Wednesday, October 30, 2013

Big Bang's Sheldon

I imagine anyone who is reading my blog has heard of Sheldon on The Big Bang Theory.  And anyone who knows a bit about Asperger's can tell Sheldon's character fits the mold.  The show has enough popular following now that my wife affectionately says of me to her friends, "He's my Sheldon."

"Big Bang" co-creator, Bill Prady, who based Sheldon on computer programmers he used to work with, has said they were afraid that if they labeled Sheldon an Aspie, they would have too much responsibility to depict the condition accurately within a sitcom.

I understand the dilemma, and wouldn't have been offended if the show labeled Sheldon an Aspie.  If people thought Aspies are all like Sheldon it would get them a lot closer to the truth than what most know now.  I wouldn't want Sheldon labeled with the DSM 5 Autism Spectrum Disorder diagnostic since it is too broad.  Aspies like precision, and saying you're an Aspie is more precise than saying you have ASD. I'm fine with the medical establishment using the ASD definition, however I still tell people I have Asperger's.

I'm a bit surprised how the show appeals so much to NTs, but it's easy to see the appeal for Aspies (and aspie-like geeks/nerds).  Besides identifying with Sheldon (and even Leonard's social discomfort), the show takes away some of the stigma of being a nerd.  To take a line from Huey Lewis, maybe it's even hip to be square.

Thursday, April 11, 2013

Systemizing and irritability

Aspies (and people on the spectrum in general) are known for having low frustration tolerance.  An explanation for that can be found in the way Aspies think.  Asperger's expert Simon Baron-Cohen explains that Aspies are more systemizing and less empathizing than NTs.  Wired has an online version of Dr. Cohen's Autism-Spectrum Quotient quiz you can take - I score in the 30's.

So what does systemizing have to do with irritability?  I think the answer can be found in Dr. Daniel Kahneman's work.  I have often been asked, "Do you ever stop thinking?"  When we systemize, we work in the part of our brain Dr. Kahneman calls system 2.  How do you tell if you're in system 2 versus system 1? Kahneman posited an "effort diagnostic." You're definitely in system 2 if interruption by a concurrent activity — say someone practicing trumpet while you're trying to read the paper — proves irritating.  Unlike NTs, who basically run on system 1, Aspies are usually running on system 2.  As such, the chance of an interruption irritating an Aspie is much higher than NTs.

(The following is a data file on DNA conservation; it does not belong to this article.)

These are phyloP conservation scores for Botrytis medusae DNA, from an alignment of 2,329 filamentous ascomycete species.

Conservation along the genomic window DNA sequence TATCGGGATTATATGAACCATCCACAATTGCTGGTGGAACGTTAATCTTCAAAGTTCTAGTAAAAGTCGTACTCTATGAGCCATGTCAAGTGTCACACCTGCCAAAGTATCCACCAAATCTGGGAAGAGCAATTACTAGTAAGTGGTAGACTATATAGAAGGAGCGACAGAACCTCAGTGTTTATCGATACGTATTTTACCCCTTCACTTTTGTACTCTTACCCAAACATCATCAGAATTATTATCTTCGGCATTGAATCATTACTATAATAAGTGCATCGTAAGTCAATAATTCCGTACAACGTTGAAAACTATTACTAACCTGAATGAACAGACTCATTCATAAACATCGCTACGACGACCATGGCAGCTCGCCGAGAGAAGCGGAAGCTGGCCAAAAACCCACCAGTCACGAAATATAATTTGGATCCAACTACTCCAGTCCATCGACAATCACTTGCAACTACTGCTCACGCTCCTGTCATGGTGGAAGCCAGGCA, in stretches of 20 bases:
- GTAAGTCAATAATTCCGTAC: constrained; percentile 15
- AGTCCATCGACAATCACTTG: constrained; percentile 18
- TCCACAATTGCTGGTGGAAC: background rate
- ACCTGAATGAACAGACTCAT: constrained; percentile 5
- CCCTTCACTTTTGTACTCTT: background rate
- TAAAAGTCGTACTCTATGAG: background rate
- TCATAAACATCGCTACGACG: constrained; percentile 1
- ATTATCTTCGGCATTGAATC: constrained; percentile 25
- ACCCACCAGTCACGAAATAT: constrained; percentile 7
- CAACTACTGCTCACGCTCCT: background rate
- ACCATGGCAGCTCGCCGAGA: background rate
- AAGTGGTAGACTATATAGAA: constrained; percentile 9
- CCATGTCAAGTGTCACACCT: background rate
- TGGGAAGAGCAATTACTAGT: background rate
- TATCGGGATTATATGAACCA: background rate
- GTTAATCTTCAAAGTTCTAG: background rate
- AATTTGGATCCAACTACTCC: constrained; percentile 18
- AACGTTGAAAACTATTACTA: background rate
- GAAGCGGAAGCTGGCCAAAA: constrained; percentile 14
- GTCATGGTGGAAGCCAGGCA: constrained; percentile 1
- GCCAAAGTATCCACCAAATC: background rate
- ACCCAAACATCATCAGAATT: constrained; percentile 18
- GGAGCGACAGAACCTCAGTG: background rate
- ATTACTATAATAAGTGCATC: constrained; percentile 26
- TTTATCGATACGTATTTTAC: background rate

Although I can't change the way I think (and wouldn't want to if I could), I can reduce the chance of being interrupted.  When I'm at home I tend to wait until nobody is around to do work that requires the most focus.  Interruptions still can't be completely avoided, so I've trained myself to react with less anger when I get interrupted.  My reaction used to be, "Argh! You've made me loose my train of thought!"  Now I'll mostly ignore the interruption while holding up a finger to let the person know I'll get to them in a minute.  When I complete my thought I'll stop to respond.

Friday, March 22, 2013

The Other Minds Problem

In my first post, I referred to a Psychology Today blog article about Theory-of-MindOne of my favorite authors, Malcolm Gladwell, wrote about the concept in "What the Dog Saw".  He referred to it as the "other minds" problem.

He writes, “one-year-olds think that if they like Goldfish Crackers, then Mommy and Daddy must like Goldfish Crackers, too.” He goes on to explain that infants can’t work out that what is inside their head is different from what is inside everyone else’s head.  “What is the first thing we want to know when we meet a doctor at a social occasion?  We know, sort of what a doctor does. Instead, we want to know what it means to be with sick people all day long. We want to know what it feels like to be a doctor, because we’re quite sure that it doesn’t feel at all like sitting on a computer all day long, or teach school, or sell cars.”  He says that is because, "Curiosity about the interior life of other people's day-to-day work is one of the most fundamental of human impulses."